The banner is being used as a focal point for various events, celebrations and meetings by different groups and organizations here in New Zealand as well as in other countries.
 
---Pamphlet: “Creating a Culture of Peace”---
   
This pamphlet (4000 copies printed so far) has been distributed widely. It offers OPTU’s understanding of the essential role of culture in our lives and relationships and gives a short background for the Banner of Peace/Manifesto 2000 initiative.
It also presents a proposal which asks that individuals, as well as institutions concerned with education on all levels, all places of worship and of cultural significance, local government and government ministries etc,  “promote actively, consistently, and in every way possible the creation of a culture of peace, built upon the foundation of right human relations and the basic oneness of all life.” It also asks that we all uphold the pledge – in accordance with Manifesto 2000 – to respect all life; reject violence; share with others; listen to understand; preserve the planet; and rediscover solidarity. Copies are available to anyone who wishes to use or distribute them.
 
---Ministry or Department for the Promotion of a Culture of Peace---
   
On the 7th October 2003 Peace through Unity wrote a letter to the New Zealand Prime Minister, the Rt. Hon Helen Clark, proposing that “in order to help transform the present proliferation of a culture of conflict into a culture of peace” a Ministry for Peace, or a Department for Peace within the Ministry of Foreign Affairs and Trade be established.
We argued that  “while Freedom of speech and expression and Freedom of worship have improved greatly since the second World War, Freedom from want and from fear are still plaguing our world. The build-up of armaments has not created a sense of security, and neither has globalisation been successful in eliminating poverty or creating sustainable use of the world’s natural resources”.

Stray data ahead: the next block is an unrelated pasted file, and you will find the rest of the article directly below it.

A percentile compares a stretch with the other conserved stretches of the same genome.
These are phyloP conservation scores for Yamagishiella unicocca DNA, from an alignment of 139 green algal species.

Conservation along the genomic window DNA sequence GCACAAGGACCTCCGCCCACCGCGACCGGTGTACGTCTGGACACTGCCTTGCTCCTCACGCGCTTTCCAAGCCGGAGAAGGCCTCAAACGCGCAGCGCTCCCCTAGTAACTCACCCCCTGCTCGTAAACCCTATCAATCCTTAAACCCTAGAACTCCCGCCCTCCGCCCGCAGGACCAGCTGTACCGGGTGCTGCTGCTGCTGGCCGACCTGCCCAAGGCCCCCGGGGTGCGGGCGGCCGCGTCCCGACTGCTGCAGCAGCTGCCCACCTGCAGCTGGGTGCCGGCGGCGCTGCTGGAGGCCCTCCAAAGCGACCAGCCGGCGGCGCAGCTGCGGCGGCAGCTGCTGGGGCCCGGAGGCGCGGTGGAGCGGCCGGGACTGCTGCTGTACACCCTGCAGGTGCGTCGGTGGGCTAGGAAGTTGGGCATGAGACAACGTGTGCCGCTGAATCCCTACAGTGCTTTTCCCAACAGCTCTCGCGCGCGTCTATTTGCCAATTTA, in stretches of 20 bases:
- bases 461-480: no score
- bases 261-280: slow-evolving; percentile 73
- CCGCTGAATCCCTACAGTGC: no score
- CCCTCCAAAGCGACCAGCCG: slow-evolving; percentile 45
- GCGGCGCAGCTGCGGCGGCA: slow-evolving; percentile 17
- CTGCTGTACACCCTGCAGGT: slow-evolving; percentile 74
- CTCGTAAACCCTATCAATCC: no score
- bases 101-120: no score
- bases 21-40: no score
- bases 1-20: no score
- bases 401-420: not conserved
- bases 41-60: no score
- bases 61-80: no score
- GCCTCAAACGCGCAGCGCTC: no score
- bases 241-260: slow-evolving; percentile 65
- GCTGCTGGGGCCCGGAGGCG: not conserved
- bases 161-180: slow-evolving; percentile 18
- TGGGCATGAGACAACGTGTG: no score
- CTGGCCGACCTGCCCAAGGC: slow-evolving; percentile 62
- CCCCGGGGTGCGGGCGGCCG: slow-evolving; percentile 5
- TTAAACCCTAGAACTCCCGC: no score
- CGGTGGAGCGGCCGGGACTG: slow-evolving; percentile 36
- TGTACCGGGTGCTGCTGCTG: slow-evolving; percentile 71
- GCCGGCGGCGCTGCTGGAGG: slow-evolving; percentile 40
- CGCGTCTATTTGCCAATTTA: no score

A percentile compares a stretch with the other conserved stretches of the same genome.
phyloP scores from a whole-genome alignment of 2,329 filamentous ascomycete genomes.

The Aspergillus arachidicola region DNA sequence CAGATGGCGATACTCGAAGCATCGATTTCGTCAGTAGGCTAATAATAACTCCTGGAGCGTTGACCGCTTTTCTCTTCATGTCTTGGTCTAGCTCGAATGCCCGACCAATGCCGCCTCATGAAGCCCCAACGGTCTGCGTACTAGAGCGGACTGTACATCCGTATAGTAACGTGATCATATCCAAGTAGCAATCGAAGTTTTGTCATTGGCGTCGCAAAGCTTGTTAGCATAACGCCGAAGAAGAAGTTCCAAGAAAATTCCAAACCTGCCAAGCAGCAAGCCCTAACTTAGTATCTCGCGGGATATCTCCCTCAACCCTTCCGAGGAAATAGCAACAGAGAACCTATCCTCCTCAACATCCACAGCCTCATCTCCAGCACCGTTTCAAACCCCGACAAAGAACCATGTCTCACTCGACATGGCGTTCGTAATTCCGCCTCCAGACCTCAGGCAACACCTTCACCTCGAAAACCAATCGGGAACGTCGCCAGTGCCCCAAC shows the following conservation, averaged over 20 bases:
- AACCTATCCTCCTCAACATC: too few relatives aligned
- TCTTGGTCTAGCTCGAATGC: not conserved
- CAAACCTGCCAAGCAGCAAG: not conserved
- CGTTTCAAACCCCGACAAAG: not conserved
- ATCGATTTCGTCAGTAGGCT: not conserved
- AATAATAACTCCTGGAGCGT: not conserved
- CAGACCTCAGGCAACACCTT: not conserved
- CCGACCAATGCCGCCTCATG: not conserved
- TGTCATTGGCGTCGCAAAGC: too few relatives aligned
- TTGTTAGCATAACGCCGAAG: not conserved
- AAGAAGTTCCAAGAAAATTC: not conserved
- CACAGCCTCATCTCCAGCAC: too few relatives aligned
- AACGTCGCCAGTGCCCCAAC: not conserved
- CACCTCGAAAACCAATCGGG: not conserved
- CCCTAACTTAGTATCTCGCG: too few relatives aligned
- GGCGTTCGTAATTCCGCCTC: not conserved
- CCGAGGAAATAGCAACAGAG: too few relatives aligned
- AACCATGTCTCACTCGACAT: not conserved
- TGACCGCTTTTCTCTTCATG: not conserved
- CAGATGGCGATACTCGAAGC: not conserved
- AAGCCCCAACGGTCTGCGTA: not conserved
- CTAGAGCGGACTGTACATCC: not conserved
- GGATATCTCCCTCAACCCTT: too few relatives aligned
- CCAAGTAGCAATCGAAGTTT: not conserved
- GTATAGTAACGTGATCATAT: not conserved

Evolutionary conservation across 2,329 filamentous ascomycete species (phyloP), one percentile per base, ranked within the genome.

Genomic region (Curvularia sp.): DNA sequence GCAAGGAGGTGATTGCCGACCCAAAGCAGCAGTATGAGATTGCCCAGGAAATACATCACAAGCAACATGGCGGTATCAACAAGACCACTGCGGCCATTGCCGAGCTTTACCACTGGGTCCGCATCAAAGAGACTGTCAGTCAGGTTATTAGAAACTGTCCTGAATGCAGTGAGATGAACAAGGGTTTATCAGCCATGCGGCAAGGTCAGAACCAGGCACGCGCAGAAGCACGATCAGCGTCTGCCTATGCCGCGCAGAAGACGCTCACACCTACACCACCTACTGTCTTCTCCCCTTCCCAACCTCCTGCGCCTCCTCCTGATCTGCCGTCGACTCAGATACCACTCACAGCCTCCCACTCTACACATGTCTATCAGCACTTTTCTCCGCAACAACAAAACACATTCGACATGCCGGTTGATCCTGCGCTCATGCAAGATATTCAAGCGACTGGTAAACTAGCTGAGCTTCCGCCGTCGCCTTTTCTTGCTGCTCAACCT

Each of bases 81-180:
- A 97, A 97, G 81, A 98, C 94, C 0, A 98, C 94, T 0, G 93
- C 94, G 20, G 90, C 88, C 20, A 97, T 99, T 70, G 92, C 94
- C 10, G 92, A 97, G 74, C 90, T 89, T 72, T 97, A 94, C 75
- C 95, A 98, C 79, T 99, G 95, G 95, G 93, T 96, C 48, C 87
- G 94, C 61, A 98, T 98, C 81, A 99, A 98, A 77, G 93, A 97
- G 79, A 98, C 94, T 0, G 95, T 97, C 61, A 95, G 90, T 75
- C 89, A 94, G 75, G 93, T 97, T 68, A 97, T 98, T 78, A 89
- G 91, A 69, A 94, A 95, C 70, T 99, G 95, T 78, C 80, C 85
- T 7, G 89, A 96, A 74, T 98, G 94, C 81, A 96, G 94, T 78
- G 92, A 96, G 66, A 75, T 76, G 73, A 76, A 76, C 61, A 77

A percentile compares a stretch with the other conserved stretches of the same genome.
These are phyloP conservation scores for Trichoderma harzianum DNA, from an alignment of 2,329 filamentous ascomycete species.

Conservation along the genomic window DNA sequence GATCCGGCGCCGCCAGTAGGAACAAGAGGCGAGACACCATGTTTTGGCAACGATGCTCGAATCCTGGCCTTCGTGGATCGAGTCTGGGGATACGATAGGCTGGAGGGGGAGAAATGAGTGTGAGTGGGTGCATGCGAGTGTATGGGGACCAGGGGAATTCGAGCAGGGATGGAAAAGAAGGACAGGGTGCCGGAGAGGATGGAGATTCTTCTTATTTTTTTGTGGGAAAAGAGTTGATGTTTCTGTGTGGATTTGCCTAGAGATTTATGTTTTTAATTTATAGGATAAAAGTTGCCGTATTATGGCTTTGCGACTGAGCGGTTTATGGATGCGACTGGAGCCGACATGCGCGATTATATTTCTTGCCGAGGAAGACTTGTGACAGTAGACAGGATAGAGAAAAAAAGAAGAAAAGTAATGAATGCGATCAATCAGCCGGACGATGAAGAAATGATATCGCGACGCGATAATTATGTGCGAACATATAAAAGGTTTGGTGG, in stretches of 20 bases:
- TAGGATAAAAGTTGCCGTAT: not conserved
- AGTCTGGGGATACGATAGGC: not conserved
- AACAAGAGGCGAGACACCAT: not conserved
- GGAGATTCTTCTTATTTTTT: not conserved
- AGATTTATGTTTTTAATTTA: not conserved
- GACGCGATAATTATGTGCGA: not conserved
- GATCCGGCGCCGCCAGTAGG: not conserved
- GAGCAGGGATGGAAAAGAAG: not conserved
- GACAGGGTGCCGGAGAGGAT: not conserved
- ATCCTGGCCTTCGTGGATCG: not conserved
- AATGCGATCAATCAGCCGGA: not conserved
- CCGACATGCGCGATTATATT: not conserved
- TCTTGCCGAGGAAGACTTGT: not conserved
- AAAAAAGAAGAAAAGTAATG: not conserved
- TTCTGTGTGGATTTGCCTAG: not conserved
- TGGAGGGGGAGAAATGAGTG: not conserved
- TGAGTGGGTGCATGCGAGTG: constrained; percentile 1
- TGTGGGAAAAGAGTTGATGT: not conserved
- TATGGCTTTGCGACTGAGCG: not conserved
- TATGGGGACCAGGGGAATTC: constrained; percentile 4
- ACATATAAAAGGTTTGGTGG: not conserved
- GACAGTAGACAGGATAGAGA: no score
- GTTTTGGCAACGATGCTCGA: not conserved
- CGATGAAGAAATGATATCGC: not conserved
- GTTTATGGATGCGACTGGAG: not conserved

We proposed that such a department would help to:
--Identify root-causes of conflict, disharmony and hostility between nations and peoples;
--Actively promote the employment of conflict-resolution, mediation, negotiation and other peacemaking and peace-building skills, and encourage that these skills become common practice;
--Become a focal point for active and constructive cooperation between government (and its various departments) and civil society for the creation of a fairer, healthier, more prosperous and more enlightened local/global community.
Early the following December OPTU received a reply from the Deputy Prime Minister, the Hon. Dr. Michael Cullen, stating that “there is no plan to establish a Ministry for Peace at this time”, going on to outlining the many ways the NZ government is presently contributing “towards peace-building efforts”. This response does, we feel, allow for further dialogue in this matter.
Several national NGOs, such as the UNANZ and others, have subsequently officially endorsed this initiative.
OPTU acknowledges the wisdom of the NZ Government in throwing the ball back into the campaigners’ court. Much thought, consultation and public awareness of and support for this idea needs to accumulate and give strength, clarity and sense of inclusiveness to the form it will eventually take.
We believe it is essential that such a ministry should not be the outcome of a ‘special issue’ campaign, but rather become a ‘meeting place’ between government and peoples from all parts of society as outlined in the Culture of Peace resolution (i.e. parents, students, teachers, unions, artists, business, medical profession, environmentalists, politicians, lawyers…..) within which  the concerns of each of these special issues could be openly discussed and find solutions that would be beneficial to all parties: solutions which could then be worked upon and implemented by the appropriate ministry, institution, organization or group of people.
We would like to suggest that any planning for the formation of such a ministry should include the proposals made at the First International Conference on a Culture of Peace in Madrid, which call for a “global plan of endogenous development”. Such a plan of development coming from the very core of humanity should, according to the Madrid Declaration, be based on four “new contracts”: social, natural and environmental, cultural, and ethical and moral.